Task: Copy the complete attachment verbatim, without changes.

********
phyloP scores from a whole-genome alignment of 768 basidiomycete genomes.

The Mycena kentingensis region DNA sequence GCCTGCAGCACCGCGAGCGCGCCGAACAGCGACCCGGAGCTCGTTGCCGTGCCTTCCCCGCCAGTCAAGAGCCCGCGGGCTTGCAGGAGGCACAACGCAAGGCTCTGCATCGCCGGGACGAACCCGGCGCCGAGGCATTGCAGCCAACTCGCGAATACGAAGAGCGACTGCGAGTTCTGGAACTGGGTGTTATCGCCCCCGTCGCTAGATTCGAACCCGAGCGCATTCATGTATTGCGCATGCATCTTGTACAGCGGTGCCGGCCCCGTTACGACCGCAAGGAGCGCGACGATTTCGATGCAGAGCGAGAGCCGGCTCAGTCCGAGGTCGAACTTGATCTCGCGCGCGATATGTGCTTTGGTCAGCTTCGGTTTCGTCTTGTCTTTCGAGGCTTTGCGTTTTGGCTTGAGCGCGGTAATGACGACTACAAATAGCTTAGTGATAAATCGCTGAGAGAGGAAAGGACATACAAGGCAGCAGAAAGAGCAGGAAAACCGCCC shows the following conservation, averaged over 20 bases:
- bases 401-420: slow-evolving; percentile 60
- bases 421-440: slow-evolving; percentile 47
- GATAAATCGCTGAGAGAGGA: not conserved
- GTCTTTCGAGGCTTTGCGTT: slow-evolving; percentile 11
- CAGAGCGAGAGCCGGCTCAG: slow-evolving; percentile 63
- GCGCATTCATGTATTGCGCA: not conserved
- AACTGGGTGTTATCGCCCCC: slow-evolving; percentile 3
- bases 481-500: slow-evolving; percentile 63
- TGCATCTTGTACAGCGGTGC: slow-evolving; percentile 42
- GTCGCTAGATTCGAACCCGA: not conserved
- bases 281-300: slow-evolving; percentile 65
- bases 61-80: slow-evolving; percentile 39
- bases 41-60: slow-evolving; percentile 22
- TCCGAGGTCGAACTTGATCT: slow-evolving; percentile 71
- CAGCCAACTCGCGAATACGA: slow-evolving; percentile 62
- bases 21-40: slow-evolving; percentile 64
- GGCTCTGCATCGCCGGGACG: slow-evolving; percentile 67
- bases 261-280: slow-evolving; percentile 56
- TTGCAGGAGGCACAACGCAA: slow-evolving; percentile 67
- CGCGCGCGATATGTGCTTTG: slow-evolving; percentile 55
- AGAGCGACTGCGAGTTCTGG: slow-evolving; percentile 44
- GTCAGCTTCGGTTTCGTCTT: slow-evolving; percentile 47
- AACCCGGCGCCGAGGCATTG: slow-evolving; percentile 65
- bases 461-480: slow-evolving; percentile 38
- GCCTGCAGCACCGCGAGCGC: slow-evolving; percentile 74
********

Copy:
phyloP scores from a whole-genome alignment of 768 basidiomycete genomes.

The Mycena kentingensis region DNA sequence GCCTGCAGCACCGCGAGCGCGCCGAACAGCGACCCGGAGCTCGTTGCCGTGCCTTCCCCGCCAGTCAAGAGCCCGCGGGCTTGCAGGAGGCACAACGCAAGGCTCTGCATCGCCGGGACGAACCCGGCGCCGAGGCATTGCAGCCAACTCGCGAATACGAAGAGCGACTGCGAGTTCTGGAACTGGGTGTTATCGCCCCCGTCGCTAGATTCGAACCCGAGCGCATTCATGTATTGCGCATGCATCTTGTACAGCGGTGCCGGCCCCGTTACGACCGCAAGGAGCGCGACGATTTCGATGCAGAGCGAGAGCCGGCTCAGTCCGAGGTCGAACTTGATCTCGCGCGCGATATGTGCTTTGGTCAGCTTCGGTTTCGTCTTGTCTTTCGAGGCTTTGCGTTTTGGCTTGAGCGCGGTAATGACGACTACAAATAGCTTAGTGATAAATCGCTGAGAGAGGAAAGGACATACAAGGCAGCAGAAAGAGCAGGAAAACCGCCC shows the following conservation, averaged over 20 bases:
- bases 401-420: slow-evolving; percentile 60
- bases 421-440: slow-evolving; percentile 47
- GATAAATCGCTGAGAGAGGA: not conserved
- GTCTTTCGAGGCTTTGCGTT: slow-evolving; percentile 11
- CAGAGCGAGAGCCGGCTCAG: slow-evolving; percentile 63
- GCGCATTCATGTATTGCGCA: not conserved
- AACTGGGTGTTATCGCCCCC: slow-evolving; percentile 3
- bases 481-500: slow-evolving; percentile 63
- TGCATCTTGTACAGCGGTGC: slow-evolving; percentile 42
- GTCGCTAGATTCGAACCCGA: not conserved
- bases 281-300: slow-evolving; percentile 65
- bases 61-80: slow-evolving; percentile 39
- bases 41-60: slow-evolving; percentile 22
- TCCGAGGTCGAACTTGATCT: slow-evolving; percentile 71
- CAGCCAACTCGCGAATACGA: slow-evolving; percentile 62
- bases 21-40: slow-evolving; percentile 64
- GGCTCTGCATCGCCGGGACG: slow-evolving; percentile 67
- bases 261-280: slow-evolving; percentile 56
- TTGCAGGAGGCACAACGCAA: slow-evolving; percentile 67
- CGCGCGCGATATGTGCTTTG: slow-evolving; percentile 55
- AGAGCGACTGCGAGTTCTGG: slow-evolving; percentile 44
- GTCAGCTTCGGTTTCGTCTT: slow-evolving; percentile 47
- AACCCGGCGCCGAGGCATTG: slow-evolving; percentile 65
- bases 461-480: slow-evolving; percentile 38
- GCCTGCAGCACCGCGAGCGC: slow-evolving; percentile 74